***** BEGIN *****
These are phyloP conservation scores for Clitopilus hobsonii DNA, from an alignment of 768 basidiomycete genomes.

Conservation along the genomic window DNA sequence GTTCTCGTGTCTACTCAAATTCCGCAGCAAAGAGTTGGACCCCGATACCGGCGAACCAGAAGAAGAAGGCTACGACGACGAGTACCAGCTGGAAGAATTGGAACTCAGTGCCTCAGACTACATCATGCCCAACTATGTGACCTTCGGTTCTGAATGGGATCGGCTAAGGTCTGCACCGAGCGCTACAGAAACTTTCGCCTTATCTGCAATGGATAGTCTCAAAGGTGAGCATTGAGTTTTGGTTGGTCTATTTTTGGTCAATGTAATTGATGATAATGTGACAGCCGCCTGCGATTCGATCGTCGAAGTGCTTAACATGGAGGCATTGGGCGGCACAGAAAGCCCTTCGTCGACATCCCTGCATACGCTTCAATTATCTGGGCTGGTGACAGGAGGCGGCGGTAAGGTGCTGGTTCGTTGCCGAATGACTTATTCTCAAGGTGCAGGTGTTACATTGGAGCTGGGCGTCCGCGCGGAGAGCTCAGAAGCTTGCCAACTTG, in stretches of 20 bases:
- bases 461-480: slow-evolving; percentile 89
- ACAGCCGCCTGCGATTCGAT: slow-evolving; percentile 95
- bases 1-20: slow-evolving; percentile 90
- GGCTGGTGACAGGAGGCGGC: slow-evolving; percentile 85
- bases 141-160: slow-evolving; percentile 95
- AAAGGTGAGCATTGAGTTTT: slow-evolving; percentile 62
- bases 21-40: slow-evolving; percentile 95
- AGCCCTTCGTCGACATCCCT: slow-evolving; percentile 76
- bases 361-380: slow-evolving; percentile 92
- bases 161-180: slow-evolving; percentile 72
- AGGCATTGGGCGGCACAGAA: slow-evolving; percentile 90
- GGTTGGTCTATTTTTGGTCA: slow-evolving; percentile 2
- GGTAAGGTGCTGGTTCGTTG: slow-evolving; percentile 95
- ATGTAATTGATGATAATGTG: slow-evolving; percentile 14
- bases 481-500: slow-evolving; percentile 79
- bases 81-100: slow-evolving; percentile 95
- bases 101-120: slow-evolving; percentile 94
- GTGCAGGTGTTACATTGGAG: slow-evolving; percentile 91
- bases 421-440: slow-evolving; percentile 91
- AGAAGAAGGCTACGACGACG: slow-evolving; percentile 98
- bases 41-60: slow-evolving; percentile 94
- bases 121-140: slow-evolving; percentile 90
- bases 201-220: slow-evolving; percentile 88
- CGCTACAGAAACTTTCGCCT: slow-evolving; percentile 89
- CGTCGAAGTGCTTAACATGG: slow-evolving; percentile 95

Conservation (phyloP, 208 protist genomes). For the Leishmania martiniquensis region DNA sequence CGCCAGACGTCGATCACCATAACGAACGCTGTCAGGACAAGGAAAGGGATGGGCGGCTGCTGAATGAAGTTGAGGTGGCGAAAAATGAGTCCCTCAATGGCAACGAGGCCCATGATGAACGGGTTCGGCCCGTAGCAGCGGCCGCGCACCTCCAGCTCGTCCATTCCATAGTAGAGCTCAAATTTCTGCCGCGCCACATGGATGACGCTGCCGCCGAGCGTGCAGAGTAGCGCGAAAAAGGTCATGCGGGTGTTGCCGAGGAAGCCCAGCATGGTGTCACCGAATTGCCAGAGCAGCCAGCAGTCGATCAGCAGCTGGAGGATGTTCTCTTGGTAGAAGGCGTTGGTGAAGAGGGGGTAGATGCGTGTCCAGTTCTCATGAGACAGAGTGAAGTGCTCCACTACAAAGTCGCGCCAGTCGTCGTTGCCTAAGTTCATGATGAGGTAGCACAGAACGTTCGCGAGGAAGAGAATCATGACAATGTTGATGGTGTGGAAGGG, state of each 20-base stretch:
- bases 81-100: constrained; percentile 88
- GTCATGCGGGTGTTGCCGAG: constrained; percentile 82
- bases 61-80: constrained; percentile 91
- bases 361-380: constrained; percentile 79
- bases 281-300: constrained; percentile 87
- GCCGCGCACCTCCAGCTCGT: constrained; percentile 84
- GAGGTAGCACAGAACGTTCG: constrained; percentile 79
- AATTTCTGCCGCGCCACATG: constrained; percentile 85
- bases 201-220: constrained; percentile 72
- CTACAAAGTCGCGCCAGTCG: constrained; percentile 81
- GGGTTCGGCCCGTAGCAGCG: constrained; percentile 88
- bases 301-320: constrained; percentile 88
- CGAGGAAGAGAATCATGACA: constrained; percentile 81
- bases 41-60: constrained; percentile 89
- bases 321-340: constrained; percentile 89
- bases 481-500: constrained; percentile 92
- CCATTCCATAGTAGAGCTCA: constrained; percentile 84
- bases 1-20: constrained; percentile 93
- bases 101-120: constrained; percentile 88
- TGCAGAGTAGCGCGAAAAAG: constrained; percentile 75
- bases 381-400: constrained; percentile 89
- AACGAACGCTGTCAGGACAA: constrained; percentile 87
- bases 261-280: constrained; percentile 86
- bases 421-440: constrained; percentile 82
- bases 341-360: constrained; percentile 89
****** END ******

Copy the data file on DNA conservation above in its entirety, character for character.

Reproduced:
These are phyloP conservation scores for Clitopilus hobsonii DNA, from an alignment of 768 basidiomycete genomes.

Conservation along the genomic window DNA sequence GTTCTCGTGTCTACTCAAATTCCGCAGCAAAGAGTTGGACCCCGATACCGGCGAACCAGAAGAAGAAGGCTACGACGACGAGTACCAGCTGGAAGAATTGGAACTCAGTGCCTCAGACTACATCATGCCCAACTATGTGACCTTCGGTTCTGAATGGGATCGGCTAAGGTCTGCACCGAGCGCTACAGAAACTTTCGCCTTATCTGCAATGGATAGTCTCAAAGGTGAGCATTGAGTTTTGGTTGGTCTATTTTTGGTCAATGTAATTGATGATAATGTGACAGCCGCCTGCGATTCGATCGTCGAAGTGCTTAACATGGAGGCATTGGGCGGCACAGAAAGCCCTTCGTCGACATCCCTGCATACGCTTCAATTATCTGGGCTGGTGACAGGAGGCGGCGGTAAGGTGCTGGTTCGTTGCCGAATGACTTATTCTCAAGGTGCAGGTGTTACATTGGAGCTGGGCGTCCGCGCGGAGAGCTCAGAAGCTTGCCAACTTG, in stretches of 20 bases:
- bases 461-480: slow-evolving; percentile 89
- ACAGCCGCCTGCGATTCGAT: slow-evolving; percentile 95
- bases 1-20: slow-evolving; percentile 90
- GGCTGGTGACAGGAGGCGGC: slow-evolving; percentile 85
- bases 141-160: slow-evolving; percentile 95
- AAAGGTGAGCATTGAGTTTT: slow-evolving; percentile 62
- bases 21-40: slow-evolving; percentile 95
- AGCCCTTCGTCGACATCCCT: slow-evolving; percentile 76
- bases 361-380: slow-evolving; percentile 92
- bases 161-180: slow-evolving; percentile 72
- AGGCATTGGGCGGCACAGAA: slow-evolving; percentile 90
- GGTTGGTCTATTTTTGGTCA: slow-evolving; percentile 2
- GGTAAGGTGCTGGTTCGTTG: slow-evolving; percentile 95
- ATGTAATTGATGATAATGTG: slow-evolving; percentile 14
- bases 481-500: slow-evolving; percentile 79
- bases 81-100: slow-evolving; percentile 95
- bases 101-120: slow-evolving; percentile 94
- GTGCAGGTGTTACATTGGAG: slow-evolving; percentile 91
- bases 421-440: slow-evolving; percentile 91
- AGAAGAAGGCTACGACGACG: slow-evolving; percentile 98
- bases 41-60: slow-evolving; percentile 94
- bases 121-140: slow-evolving; percentile 90
- bases 201-220: slow-evolving; percentile 88
- CGCTACAGAAACTTTCGCCT: slow-evolving; percentile 89
- CGTCGAAGTGCTTAACATGG: slow-evolving; percentile 95

Conservation (phyloP, 208 protist genomes). For the Leishmania martiniquensis region DNA sequence CGCCAGACGTCGATCACCATAACGAACGCTGTCAGGACAAGGAAAGGGATGGGCGGCTGCTGAATGAAGTTGAGGTGGCGAAAAATGAGTCCCTCAATGGCAACGAGGCCCATGATGAACGGGTTCGGCCCGTAGCAGCGGCCGCGCACCTCCAGCTCGTCCATTCCATAGTAGAGCTCAAATTTCTGCCGCGCCACATGGATGACGCTGCCGCCGAGCGTGCAGAGTAGCGCGAAAAAGGTCATGCGGGTGTTGCCGAGGAAGCCCAGCATGGTGTCACCGAATTGCCAGAGCAGCCAGCAGTCGATCAGCAGCTGGAGGATGTTCTCTTGGTAGAAGGCGTTGGTGAAGAGGGGGTAGATGCGTGTCCAGTTCTCATGAGACAGAGTGAAGTGCTCCACTACAAAGTCGCGCCAGTCGTCGTTGCCTAAGTTCATGATGAGGTAGCACAGAACGTTCGCGAGGAAGAGAATCATGACAATGTTGATGGTGTGGAAGGG, state of each 20-base stretch:
- bases 81-100: constrained; percentile 88
- GTCATGCGGGTGTTGCCGAG: constrained; percentile 82
- bases 61-80: constrained; percentile 91
- bases 361-380: constrained; percentile 79
- bases 281-300: constrained; percentile 87
- GCCGCGCACCTCCAGCTCGT: constrained; percentile 84
- GAGGTAGCACAGAACGTTCG: constrained; percentile 79
- AATTTCTGCCGCGCCACATG: constrained; percentile 85
- bases 201-220: constrained; percentile 72
- CTACAAAGTCGCGCCAGTCG: constrained; percentile 81
- GGGTTCGGCCCGTAGCAGCG: constrained; percentile 88
- bases 301-320: constrained; percentile 88
- CGAGGAAGAGAATCATGACA: constrained; percentile 81
- bases 41-60: constrained; percentile 89
- bases 321-340: constrained; percentile 89
- bases 481-500: constrained; percentile 92
- CCATTCCATAGTAGAGCTCA: constrained; percentile 84
- bases 1-20: constrained; percentile 93
- bases 101-120: constrained; percentile 88
- TGCAGAGTAGCGCGAAAAAG: constrained; percentile 75
- bases 381-400: constrained; percentile 89
- AACGAACGCTGTCAGGACAA: constrained; percentile 87
- bases 261-280: constrained; percentile 86
- bases 421-440: constrained; percentile 82
- bases 341-360: constrained; percentile 89